• Brian May 23, 2014 at 12:46 pm

          Let’s see, clinging to God. Check. Clinging to guns. Check. Has food storage. Check. Believes in the Bible. Check. Tea Party (the principles, not the “party”). Check. Believes the federal government is much too large and over-reaching. Check. Believes in self-reliance. Check. Pro-life. Check. Believe in securing our borders. Check. Believe in enforcing the law. Check. There are nine “lists” (criteria for lists) the federal government compiled under janet napolitano (unworthy of capitalization), without breaking a sweat. I’m sure there are plenty more but I stopped at 9 since I’m sure it’s hard to count on your hands and toes when your head is so deep in the sand…

  • mark boggs May 22, 2014 at 3:01 pm

    “(1) Society pays a very high price in terms of crime”

    Because, fortunately, there currently is no crime associated with drugs?

    And you seem to be missing the point, which is, people continue to become addicted to drugs, regardless of their legality or illegality. This is running dangerously parallel to the idea that, if we can pass enough laws against guns, we can keep bad things from being done with them. Nonsense.

    And let’s not forget that for all the great men undone by their vices and addictions are potential great men undone by stupid, draconian drug laws that carry far too great a weight for the harm purportedly committed.

    My only hope is that Mr. Hyde takes his logic that final step to realize that these two issues are very similar to the gay marriage issue. Passing a bunch of laws to keep gay couples from setting up civil contracts with each other is as asinine as burdensome gun and drug laws. Except that, for those who agree about guns and drugs but oppose civil marriage for gays, it is because, in this instance, they see a harm. Unfortunately, they can’t see that their view of the harm from gay marriage is tantamount to the harm seen by those who support gun laws and drug laws – just another attempt to prohibit a perceived harm through do-gooder legislation.

    • Bryan Hyde Bryan Hyde May 23, 2014 at 6:49 am

      What you’re advocating, Mark, is an increase in government power over us, not a decrease. Getting government out of marriage entirely is a better solution than using it to force a new definition of marriage upon society.

      • mark boggs May 23, 2014 at 10:20 am

        Exactly, but your past sentiments have been on the side of allowing laws to be made prohibiting gays from being able to enjoy the same liberties and freedoms as straight couples.

      • Roy J May 23, 2014 at 10:40 am

        Better is a relative term. What makes laws good, or the lesser of evils, has far more to do with the actual culture of the people who create them and those who will live by them, than they have to do with a person’s personal political theory of natural right. A government might even be required to coerce the population into accepting a specific code of law regarding marriage and family, if bigamists, exploiters of children and deadbeat parents created a dangerous and widespread enough problem to threaten the wellbeing of the country as a whole. Obviously, this last is a rare and unlikely example, but it has happened before in our country, and not so far, or so long ago.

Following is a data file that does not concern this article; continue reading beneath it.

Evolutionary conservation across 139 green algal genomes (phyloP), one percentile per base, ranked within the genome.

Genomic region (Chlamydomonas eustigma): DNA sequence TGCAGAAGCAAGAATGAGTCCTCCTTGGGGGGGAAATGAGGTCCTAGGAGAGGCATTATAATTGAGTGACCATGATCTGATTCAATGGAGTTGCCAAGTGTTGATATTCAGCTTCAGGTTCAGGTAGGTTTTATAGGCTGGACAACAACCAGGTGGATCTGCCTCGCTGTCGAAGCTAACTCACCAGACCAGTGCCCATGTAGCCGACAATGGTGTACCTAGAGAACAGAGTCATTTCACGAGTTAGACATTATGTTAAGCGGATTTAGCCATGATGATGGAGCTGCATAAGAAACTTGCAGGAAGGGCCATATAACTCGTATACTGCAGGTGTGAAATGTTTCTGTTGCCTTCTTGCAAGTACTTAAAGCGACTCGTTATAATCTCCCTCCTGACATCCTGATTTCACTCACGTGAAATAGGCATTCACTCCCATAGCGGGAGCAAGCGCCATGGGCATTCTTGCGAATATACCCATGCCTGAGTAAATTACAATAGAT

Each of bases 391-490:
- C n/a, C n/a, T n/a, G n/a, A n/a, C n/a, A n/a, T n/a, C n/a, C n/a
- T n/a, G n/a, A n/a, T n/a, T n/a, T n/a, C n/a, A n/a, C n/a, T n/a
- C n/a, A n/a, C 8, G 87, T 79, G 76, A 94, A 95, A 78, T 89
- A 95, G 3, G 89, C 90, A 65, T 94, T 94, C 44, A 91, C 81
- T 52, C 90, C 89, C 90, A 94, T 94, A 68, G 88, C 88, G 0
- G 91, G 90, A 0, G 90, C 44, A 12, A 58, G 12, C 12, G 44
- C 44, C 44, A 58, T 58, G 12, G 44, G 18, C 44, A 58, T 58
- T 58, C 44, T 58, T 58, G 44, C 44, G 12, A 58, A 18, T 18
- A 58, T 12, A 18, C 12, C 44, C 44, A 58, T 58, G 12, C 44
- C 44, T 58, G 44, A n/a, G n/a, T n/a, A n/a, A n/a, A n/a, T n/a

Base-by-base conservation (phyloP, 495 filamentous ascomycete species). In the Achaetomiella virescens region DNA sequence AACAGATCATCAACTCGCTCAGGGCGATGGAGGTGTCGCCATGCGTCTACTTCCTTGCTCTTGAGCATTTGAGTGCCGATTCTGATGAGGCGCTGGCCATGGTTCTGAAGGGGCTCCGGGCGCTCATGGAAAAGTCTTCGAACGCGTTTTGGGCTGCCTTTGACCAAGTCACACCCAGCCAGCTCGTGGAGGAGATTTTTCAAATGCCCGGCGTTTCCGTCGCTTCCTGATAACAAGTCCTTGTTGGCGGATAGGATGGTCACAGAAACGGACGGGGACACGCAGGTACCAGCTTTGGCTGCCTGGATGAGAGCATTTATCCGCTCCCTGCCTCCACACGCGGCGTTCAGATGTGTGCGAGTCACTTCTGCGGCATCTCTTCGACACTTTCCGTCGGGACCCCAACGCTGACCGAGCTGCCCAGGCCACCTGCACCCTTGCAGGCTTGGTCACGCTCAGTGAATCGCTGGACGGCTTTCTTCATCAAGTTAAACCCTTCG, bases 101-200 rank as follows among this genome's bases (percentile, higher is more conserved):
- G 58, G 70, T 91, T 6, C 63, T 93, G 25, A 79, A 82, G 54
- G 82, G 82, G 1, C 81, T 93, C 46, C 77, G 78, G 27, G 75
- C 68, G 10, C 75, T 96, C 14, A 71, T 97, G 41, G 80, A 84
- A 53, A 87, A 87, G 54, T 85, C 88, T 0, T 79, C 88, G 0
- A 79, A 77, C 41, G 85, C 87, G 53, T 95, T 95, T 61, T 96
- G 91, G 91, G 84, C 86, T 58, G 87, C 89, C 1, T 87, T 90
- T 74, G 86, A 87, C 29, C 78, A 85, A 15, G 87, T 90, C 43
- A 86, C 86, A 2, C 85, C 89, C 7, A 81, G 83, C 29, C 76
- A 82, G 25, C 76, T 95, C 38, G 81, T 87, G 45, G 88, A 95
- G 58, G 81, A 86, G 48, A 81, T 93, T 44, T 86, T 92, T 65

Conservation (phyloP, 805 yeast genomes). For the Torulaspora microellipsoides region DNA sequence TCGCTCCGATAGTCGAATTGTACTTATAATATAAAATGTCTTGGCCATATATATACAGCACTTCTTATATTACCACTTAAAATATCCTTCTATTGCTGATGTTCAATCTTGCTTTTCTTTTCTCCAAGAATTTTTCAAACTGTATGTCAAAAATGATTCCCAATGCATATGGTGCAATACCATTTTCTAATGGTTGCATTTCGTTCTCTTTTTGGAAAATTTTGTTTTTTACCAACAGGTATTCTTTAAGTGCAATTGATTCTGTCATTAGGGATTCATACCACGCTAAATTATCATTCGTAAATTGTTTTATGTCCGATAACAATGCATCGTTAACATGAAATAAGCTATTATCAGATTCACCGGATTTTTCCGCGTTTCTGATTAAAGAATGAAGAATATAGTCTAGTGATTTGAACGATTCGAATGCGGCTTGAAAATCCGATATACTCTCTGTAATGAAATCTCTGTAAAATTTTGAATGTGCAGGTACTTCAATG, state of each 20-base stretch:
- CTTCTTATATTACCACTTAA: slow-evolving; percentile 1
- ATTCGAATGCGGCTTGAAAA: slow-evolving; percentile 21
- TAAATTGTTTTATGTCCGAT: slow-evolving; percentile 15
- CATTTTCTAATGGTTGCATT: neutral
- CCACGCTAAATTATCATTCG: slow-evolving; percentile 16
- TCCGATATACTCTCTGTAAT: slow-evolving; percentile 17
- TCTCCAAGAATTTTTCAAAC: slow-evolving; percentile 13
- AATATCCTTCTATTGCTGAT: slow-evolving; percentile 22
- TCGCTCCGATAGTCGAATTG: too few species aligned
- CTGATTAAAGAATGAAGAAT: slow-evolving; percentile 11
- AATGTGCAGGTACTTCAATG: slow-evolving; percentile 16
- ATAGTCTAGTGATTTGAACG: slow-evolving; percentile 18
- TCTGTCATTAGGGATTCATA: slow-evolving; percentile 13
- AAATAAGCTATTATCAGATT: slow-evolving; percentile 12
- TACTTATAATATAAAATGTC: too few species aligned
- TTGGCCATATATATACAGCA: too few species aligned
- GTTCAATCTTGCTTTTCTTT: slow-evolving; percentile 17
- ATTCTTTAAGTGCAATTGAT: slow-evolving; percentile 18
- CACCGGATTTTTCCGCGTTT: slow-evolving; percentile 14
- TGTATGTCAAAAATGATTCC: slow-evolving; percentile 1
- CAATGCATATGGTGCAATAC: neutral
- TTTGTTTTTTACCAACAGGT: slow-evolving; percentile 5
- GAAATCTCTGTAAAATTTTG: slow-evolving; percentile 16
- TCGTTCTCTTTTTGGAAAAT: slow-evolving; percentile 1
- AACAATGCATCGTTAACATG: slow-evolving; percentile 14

• Burton May 22, 2014 at 5:05 pm

    Great article Bryan, it definitely makes you think about the importance of the constitution and why it is so important for our “leaders” if you will to appoint competent Supreme court justices. The major problem is the same “leaders” or politicians that are trying to legalize marijuana usage are typically the same ones trying to ban guns. Even though I am a strong supporter of the 2nd amendment in its entirety, I also understand there are limits. Let me explain (I collect guns like people have knife or stamp or china sets or whatever) I don’t think that when the constitution was written by the greatest minds this blessed country has ever seen that the men who wrote it could have ever imagined or even thought up the weapons of the future. I am all for protection of the 2nd amendment, but that doesn’t mean I think American citizens (who have lots of money) should be able to have tanks or hand grenades. So where is the line? And who gets to decide that line? The federal government or the state? When it was written they had muzzleloader technology, now we can pick off an elk from 1500 yards and not think twice. They don’t even know where the shot come from. And the exact same thing go’s with drugs. Yeah sure there is nothing constitutionally saying that its not the federal governments job to regulate this issue, or alcohol, or tobacco. But does anyone really think that our forefathers could have ever imagined meth or heroin? And the consequences that come with that. I know marijuana is not meth or heroin, but if the constitution doesn’t let us regulate that then how can they outlaw the harder stuff? Give me your thoughts guys. I am torn on this.

    • Chris May 23, 2014 at 12:46 pm

      I don’t understand how you can be torn on the legalization of drugs. Drug laws are the best example of the “nanny state”, period. Why is it the government’s role to dictate what substances we consume, whether it be marijuana, fatty foods or refined sugars?

  • carl May 22, 2014 at 5:10 pm